March 5, 2013 by allsho
I have the impression that people outside Italy like Italian food without having a clear idea of what we actually eat over here.
For example, the so-called “spaghetti with meatballs”. I have no idea where it came from. Maybe it’s some Italians living abroad who tried to get the same taste of what they used to enjoy in their homeland using whatever ingredients they can find where they were or spending the little time they could spare for cooking.
I can assure you that I’ve never met “spaghetti with meatballs” in Italy.
The only thing I can imagine being (distantly) similar is pasta with ragù alla bolognese.
Now again: Bologna is a city, a large one too, and not some type of cold cuts, although it’s the main city in a region that produces loads of cold cuts of different types, including Parma ham (Parma is about 80 kms from Bologna, and is another town in the same region: you can googlemap it).
Bolognese is the adjective referring to such city, and ragù alla bolognese (or bolognaise, if for some weird reason you prefer French wording for the same Italian stuff) is a tomato sauce which is actually rich in meat.
So last night I decided to prepare some ragù.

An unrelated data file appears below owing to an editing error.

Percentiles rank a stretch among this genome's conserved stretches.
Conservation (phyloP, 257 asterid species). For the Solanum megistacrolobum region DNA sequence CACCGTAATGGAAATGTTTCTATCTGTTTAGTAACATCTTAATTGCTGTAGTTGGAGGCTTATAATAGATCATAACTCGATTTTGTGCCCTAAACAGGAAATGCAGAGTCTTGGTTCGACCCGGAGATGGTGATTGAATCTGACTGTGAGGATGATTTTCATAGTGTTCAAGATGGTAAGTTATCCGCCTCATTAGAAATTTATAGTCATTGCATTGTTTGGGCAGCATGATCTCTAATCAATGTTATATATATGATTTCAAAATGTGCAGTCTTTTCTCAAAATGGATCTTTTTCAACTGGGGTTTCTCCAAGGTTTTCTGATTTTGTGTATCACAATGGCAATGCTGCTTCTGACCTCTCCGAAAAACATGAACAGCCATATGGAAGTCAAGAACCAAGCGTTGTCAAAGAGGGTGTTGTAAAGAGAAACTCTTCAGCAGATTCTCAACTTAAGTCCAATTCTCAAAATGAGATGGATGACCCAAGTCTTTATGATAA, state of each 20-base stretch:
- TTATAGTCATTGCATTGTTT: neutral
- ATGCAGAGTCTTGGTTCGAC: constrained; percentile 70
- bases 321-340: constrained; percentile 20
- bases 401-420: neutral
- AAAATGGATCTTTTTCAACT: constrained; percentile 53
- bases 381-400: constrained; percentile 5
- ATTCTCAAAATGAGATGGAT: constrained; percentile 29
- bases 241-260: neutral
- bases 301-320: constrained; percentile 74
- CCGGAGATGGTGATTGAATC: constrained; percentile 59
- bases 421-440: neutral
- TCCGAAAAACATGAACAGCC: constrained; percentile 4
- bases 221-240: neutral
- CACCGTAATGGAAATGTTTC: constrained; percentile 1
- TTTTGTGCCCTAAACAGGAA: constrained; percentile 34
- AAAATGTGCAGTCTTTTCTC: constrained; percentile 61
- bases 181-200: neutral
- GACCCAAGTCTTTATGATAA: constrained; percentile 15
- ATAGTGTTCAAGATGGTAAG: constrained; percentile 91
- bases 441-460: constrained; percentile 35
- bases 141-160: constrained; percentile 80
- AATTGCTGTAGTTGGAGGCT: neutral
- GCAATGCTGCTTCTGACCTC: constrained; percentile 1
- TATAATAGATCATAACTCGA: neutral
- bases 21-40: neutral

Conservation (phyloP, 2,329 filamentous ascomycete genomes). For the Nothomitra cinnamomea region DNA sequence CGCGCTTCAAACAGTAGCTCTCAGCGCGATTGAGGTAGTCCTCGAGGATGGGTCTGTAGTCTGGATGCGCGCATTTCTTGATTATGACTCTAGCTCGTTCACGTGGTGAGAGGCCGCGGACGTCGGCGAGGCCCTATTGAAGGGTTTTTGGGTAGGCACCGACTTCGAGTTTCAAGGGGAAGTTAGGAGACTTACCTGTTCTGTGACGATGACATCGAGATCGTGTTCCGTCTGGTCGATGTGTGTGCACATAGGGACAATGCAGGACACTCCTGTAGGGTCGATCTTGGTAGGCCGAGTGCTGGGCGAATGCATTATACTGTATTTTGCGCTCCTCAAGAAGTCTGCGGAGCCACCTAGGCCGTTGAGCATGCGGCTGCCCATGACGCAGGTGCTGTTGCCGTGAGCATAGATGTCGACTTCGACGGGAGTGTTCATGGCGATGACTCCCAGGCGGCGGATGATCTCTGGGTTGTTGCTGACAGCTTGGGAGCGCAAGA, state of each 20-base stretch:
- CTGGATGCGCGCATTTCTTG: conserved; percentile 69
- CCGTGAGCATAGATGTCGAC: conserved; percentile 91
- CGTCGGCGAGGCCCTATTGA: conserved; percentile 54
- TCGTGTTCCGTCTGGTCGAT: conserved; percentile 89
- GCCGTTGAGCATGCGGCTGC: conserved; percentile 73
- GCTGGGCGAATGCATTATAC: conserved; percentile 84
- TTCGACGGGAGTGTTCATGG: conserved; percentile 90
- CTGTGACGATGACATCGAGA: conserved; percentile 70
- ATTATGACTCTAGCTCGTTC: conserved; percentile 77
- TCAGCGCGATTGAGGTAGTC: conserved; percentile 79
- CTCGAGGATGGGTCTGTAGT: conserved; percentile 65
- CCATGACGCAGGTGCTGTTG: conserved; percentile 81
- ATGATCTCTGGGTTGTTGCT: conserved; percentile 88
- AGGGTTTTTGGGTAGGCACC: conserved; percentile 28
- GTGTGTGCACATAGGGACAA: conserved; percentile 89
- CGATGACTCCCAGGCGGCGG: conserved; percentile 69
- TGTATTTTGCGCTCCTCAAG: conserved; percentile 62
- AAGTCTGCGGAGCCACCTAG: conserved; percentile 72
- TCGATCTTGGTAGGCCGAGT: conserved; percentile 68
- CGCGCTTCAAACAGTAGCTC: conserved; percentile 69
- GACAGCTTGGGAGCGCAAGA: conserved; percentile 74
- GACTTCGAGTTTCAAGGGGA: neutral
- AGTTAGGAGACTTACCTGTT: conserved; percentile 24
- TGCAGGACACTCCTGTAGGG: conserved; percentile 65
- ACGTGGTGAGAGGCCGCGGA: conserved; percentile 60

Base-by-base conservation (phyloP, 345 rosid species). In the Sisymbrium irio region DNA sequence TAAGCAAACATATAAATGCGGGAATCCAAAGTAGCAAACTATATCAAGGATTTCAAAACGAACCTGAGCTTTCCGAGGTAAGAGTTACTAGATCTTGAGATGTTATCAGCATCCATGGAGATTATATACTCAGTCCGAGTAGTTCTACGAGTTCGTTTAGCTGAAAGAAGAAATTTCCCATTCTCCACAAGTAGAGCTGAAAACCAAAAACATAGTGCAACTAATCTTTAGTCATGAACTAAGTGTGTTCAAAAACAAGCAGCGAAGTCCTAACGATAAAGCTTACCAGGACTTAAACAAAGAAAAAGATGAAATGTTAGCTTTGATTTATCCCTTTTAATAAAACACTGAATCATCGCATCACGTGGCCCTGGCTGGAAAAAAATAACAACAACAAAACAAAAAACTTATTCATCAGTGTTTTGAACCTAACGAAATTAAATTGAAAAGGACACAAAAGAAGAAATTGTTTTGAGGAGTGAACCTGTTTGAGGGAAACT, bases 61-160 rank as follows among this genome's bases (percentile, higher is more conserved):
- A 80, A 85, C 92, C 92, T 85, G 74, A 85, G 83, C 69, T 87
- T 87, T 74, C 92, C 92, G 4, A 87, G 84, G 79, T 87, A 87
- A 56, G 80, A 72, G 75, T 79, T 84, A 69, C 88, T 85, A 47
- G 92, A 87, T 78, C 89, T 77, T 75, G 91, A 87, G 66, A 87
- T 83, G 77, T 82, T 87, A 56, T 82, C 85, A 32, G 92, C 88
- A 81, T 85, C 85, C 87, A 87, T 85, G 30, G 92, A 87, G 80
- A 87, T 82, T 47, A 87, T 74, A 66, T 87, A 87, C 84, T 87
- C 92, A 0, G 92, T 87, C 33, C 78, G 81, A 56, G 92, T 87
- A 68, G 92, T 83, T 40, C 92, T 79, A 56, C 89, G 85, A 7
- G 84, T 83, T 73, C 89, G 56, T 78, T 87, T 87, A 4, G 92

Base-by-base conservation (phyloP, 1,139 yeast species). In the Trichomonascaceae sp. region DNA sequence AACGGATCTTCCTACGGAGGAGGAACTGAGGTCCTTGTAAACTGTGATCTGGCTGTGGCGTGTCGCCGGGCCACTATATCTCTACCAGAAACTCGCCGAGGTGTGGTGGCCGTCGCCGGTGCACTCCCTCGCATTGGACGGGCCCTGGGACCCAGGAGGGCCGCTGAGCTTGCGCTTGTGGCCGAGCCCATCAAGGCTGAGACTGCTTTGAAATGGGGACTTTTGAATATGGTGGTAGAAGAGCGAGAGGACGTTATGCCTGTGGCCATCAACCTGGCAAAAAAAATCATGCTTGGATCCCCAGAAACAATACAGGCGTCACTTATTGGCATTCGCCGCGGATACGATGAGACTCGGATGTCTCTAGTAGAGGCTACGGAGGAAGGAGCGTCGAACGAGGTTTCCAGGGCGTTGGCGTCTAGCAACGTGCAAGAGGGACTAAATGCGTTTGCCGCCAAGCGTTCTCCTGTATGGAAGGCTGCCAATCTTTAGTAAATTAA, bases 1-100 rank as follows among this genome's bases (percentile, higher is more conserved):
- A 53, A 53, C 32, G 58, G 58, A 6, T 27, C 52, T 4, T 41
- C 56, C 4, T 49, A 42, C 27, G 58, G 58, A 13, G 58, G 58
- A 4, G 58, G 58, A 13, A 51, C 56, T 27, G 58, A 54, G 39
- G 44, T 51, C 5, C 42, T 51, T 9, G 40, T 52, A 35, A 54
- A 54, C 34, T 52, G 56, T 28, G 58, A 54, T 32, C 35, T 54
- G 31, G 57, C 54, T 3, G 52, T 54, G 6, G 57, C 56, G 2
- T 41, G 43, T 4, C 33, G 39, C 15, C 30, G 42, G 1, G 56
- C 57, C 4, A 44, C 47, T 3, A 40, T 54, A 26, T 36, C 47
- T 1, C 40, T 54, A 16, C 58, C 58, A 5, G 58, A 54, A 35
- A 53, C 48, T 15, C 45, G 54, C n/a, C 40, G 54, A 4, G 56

How? Well, it’s easy: I chopped carrots, celery and onions (which is not an easy task in the middle of the night when the rest of the family is sleeping) and then I sautéd them in a pot with some olive oil (I suspect the original recipe says butter, but I prefer oil all the time). For the sake of measurability, I’d say one onion, two stems of celery, two carrots, five spoonfuls of olive oil.
Then, when the vegetables were softer, the onions in particular, I added unseasoned mixed beef and pork minced meat. If you have raw unseasoned sausage, that can go instead of pork minced meat. Overall I used about 600 g of meat.
When the meat changed its colour, I added a glass of wine (red wine is fine), some vegetable stock, and a can of tomato sauce. I said sauce: not ketchup. Nor any other seasoned tomato stuff. Pure tomato sauce, like tomatoes boiled and ground or chopped.
A pinch of salt, black pepper, sugar (they say it’s good for reducing acidity, I never use it though and my stomach feels perfectly well) and then I let it boil covered on a small fire for a couple of hours, paying attention that it doesn’t dry up too much.
When it was time, I switched the fire off and went, finally, to bed.
I use it on normal pasta, not necessarily spaghetti. Today it was fusilli, that kind of stuff that reminds of a tire-bouchon’s screw.
And this was the result, today.
As you can see, my #1 enjoyed it. I should probably have been faster in extracting my camera though.